Symbols are simply representations or identities. They are often attractive and alluring or disturbing or even frightening, but they are not reality.
The Greeks called symbols ‘tokens’ or ‘watchwords’ from ‘syn’ – together + ‘ballo’ – to put or throw. Often a group of ideas or objects were thrown together in order to compare or contrast them.
In modern life, we are addicted consumers and collectors. We accumulate images and words and symbols, archive and categorize them, pull them out of our memories in albums to pour over them. But these activities can overtake living now-and-here in the field of reality. They take us away from our beating hearts and breathing lungs. They distract us outside, always looking away from our true nature. We use them to help us remember or perhaps to forget but they are only a simple tool which we can easily let slip through our fingers.
Australian aboriginals living in traditional life have only their desert tools: a digging stick, a dilly bag, a bone coffin for their family relics, a carved stone to represent their totem group, a set of feather brushes for rock painting. The desert provides all the materials which they adapt to suit them. If westerners provide them with manufactured objects like clothes, toys, cooking utensils, they discard them instantly. They have no sense of possessing human-made objects or indeed any objects. They borrow from the desert as they borrow breath from the Earth. Ownership is unknown to them.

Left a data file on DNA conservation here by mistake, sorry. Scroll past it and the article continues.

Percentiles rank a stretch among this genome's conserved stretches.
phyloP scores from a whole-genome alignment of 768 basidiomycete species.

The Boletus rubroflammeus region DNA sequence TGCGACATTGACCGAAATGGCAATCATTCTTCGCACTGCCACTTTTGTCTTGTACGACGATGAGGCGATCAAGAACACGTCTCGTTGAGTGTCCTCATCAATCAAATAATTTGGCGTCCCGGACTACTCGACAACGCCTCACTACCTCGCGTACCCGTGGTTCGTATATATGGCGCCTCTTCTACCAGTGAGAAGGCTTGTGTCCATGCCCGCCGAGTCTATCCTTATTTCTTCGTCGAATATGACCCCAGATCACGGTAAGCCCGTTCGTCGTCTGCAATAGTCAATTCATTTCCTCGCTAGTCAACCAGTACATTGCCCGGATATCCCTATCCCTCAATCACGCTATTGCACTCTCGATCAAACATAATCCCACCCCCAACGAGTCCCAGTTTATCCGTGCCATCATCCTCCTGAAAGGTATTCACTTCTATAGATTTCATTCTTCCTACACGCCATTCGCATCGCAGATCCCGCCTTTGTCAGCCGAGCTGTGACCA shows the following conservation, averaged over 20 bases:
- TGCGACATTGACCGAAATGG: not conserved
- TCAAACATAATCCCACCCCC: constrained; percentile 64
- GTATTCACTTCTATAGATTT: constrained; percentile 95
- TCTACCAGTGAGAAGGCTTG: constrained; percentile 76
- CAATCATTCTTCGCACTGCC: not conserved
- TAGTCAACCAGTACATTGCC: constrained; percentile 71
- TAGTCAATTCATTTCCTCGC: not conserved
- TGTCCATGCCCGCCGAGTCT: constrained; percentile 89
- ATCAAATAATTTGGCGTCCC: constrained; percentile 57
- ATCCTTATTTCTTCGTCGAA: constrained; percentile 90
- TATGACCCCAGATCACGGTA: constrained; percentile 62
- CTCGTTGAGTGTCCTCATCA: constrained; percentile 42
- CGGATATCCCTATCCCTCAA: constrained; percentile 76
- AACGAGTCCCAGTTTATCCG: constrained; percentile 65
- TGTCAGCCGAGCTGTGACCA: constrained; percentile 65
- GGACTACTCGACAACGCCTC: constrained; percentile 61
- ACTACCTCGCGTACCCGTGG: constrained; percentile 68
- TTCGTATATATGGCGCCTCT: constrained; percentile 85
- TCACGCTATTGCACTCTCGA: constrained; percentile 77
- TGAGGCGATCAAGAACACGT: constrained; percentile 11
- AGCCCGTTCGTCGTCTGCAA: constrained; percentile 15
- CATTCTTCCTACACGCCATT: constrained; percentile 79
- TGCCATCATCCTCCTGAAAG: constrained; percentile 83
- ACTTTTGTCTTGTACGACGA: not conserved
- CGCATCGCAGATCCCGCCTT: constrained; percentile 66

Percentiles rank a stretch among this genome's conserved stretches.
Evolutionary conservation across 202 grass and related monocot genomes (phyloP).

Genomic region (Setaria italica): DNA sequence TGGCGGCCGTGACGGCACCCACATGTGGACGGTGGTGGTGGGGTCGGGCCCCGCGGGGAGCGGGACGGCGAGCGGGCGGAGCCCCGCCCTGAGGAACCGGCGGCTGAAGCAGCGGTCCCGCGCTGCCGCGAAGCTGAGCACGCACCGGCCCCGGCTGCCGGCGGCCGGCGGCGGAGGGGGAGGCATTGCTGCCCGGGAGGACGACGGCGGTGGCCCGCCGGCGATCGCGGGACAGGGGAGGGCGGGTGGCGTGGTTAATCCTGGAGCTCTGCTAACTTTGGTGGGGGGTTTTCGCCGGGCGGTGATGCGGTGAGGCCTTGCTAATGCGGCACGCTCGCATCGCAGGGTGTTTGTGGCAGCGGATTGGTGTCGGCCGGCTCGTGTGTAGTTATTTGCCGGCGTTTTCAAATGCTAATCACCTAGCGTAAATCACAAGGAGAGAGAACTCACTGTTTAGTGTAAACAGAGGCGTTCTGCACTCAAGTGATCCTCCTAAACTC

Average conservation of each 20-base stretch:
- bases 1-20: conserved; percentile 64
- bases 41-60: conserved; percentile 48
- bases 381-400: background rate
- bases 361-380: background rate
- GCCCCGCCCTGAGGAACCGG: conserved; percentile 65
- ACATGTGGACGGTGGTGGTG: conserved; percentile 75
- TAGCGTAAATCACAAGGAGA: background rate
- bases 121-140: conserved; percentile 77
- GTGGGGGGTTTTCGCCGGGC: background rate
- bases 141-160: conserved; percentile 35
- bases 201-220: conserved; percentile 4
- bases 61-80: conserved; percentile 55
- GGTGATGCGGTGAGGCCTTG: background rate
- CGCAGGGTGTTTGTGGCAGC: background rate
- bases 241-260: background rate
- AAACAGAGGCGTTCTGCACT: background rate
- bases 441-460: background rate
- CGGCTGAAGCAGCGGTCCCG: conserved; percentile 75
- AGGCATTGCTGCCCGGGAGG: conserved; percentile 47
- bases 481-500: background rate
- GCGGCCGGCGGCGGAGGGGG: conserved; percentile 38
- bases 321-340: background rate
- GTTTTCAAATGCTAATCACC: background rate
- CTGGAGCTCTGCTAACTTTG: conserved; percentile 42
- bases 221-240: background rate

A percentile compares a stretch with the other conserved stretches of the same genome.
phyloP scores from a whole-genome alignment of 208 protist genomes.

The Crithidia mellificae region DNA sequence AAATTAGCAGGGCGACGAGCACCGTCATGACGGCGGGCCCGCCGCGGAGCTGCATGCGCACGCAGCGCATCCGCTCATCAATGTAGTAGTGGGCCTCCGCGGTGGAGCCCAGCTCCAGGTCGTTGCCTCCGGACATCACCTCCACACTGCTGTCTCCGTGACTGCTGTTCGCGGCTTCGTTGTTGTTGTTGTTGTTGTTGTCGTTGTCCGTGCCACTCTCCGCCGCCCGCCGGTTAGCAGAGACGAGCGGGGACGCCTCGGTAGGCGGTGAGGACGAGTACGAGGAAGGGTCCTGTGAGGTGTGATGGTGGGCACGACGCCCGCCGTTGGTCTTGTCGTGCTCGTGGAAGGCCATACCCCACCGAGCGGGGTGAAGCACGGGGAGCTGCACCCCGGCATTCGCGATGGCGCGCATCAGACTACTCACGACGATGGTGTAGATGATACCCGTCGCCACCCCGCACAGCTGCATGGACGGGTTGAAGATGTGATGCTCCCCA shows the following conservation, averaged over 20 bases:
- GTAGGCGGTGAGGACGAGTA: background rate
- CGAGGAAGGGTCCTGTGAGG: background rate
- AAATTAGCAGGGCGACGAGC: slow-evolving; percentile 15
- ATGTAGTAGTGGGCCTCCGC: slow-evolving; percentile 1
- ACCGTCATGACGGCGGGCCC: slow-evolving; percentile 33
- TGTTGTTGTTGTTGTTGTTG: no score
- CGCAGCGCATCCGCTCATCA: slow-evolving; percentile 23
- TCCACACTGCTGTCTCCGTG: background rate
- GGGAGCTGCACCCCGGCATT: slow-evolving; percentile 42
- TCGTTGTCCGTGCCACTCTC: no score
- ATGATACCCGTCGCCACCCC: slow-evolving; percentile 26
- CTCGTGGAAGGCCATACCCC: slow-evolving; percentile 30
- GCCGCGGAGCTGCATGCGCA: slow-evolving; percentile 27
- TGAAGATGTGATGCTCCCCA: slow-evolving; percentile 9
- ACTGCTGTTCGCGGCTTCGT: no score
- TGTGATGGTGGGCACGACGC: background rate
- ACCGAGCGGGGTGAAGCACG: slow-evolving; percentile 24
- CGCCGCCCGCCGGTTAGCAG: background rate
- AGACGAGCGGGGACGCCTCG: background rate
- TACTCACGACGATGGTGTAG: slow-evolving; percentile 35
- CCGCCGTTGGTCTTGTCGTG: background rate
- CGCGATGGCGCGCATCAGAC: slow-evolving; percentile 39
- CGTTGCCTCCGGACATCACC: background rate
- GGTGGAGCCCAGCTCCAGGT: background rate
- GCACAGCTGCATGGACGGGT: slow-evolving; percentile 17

These words I write you may say are symbols and it’s true. I reach out to you to convey something important inviting you to take them in your mouth as food, to taste and then to swallow them to sustain you and move you on. Food may be delicious but in the end, you have to let it go.
As in ‘Mission Impossible’- the famous thriller film series starring Tom Cruise:
Whether you choose to accept this mission or not, this message will self-destruct in 5 seconds!‘Mission Impossible,’ Tom Cruise